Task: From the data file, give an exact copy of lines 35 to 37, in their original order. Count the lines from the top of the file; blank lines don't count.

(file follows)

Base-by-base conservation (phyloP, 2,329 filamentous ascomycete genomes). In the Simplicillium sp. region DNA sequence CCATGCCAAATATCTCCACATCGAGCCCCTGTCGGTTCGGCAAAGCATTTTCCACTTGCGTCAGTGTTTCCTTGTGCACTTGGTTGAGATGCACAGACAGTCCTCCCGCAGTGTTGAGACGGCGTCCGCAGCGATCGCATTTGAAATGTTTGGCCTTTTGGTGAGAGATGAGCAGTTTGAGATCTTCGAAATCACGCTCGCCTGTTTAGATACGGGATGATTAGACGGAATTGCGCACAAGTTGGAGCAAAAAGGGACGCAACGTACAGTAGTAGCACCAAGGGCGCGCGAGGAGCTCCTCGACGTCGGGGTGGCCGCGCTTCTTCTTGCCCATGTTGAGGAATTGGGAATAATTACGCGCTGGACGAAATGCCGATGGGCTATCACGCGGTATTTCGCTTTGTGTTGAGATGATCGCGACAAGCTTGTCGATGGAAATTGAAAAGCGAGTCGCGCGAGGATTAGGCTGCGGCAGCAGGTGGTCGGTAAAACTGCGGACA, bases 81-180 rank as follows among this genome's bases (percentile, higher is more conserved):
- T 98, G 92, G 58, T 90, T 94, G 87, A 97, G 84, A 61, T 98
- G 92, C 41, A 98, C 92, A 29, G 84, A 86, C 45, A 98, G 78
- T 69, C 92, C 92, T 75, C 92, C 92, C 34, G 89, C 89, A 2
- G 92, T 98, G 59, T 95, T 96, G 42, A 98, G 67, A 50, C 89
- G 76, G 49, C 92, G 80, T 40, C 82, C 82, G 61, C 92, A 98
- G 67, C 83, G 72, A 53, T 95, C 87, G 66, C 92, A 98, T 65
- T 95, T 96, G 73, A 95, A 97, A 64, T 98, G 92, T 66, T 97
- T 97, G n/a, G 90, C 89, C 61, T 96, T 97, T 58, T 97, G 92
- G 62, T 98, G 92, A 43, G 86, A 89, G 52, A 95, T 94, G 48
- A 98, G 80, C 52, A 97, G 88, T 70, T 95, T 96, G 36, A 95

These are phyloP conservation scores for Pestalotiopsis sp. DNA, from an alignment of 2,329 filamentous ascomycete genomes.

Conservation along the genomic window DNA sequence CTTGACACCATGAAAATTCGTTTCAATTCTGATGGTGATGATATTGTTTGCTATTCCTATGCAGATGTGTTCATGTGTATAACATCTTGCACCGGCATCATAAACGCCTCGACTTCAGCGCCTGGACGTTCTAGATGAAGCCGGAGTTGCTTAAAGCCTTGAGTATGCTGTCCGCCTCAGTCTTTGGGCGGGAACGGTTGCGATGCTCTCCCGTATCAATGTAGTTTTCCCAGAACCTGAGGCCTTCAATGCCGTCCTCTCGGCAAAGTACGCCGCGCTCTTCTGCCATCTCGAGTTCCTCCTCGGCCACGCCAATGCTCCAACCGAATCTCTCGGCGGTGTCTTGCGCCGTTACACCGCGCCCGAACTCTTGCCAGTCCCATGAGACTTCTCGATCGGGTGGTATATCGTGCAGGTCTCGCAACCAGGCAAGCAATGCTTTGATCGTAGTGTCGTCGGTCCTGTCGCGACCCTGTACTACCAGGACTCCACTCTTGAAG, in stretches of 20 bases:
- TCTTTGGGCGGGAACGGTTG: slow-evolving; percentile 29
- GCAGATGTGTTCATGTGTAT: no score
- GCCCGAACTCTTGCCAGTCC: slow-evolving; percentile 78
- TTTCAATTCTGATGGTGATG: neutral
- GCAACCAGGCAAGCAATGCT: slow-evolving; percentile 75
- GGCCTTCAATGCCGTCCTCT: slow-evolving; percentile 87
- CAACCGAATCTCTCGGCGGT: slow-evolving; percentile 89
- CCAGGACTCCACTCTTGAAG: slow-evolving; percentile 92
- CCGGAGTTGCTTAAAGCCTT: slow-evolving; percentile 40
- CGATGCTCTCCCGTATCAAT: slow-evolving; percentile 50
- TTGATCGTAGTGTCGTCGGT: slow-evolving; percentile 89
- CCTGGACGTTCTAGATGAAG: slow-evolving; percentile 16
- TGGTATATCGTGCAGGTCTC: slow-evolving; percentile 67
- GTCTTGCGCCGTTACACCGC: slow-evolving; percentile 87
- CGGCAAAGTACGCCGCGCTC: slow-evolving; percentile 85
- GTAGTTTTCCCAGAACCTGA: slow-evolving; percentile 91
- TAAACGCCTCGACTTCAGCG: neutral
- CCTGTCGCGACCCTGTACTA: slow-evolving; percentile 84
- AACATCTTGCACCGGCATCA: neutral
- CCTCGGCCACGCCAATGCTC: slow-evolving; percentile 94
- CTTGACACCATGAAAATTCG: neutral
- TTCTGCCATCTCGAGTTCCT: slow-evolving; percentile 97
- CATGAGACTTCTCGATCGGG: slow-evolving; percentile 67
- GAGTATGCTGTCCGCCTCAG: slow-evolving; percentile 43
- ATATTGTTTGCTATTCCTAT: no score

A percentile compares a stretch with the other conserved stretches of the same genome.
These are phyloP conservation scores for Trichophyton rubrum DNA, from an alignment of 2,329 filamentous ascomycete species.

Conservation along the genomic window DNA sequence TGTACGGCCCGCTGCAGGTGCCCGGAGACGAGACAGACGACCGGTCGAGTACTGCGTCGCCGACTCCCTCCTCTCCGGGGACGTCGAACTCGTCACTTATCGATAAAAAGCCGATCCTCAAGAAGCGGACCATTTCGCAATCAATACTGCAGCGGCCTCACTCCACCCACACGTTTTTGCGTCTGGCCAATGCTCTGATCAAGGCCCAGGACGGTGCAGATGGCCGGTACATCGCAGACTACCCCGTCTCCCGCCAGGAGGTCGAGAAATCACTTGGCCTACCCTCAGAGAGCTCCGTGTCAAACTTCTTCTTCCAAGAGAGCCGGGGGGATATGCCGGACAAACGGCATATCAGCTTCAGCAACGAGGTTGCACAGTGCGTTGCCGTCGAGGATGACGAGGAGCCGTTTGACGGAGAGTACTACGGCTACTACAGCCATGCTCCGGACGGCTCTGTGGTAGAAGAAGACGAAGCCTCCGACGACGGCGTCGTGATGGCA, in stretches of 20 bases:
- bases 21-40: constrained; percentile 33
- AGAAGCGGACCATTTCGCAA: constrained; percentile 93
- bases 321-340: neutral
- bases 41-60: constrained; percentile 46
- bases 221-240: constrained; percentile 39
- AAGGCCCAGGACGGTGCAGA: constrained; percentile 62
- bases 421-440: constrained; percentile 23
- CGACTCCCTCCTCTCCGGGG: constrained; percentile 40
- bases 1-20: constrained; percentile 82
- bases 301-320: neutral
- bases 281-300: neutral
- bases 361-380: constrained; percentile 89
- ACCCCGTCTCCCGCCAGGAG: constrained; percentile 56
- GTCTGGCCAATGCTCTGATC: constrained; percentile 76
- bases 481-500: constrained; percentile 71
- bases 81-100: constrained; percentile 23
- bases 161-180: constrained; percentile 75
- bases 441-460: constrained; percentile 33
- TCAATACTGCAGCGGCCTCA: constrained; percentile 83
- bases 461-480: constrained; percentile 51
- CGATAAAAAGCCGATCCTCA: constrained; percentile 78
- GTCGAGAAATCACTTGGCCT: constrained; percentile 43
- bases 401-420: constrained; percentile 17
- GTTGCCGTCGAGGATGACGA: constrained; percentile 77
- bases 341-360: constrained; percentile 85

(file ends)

- TTCTGCCATCTCGAGTTCCT: slow-evolving; percentile 97
- CATGAGACTTCTCGATCGGG: slow-evolving; percentile 67
- GAGTATGCTGTCCGCCTCAG: slow-evolving; percentile 43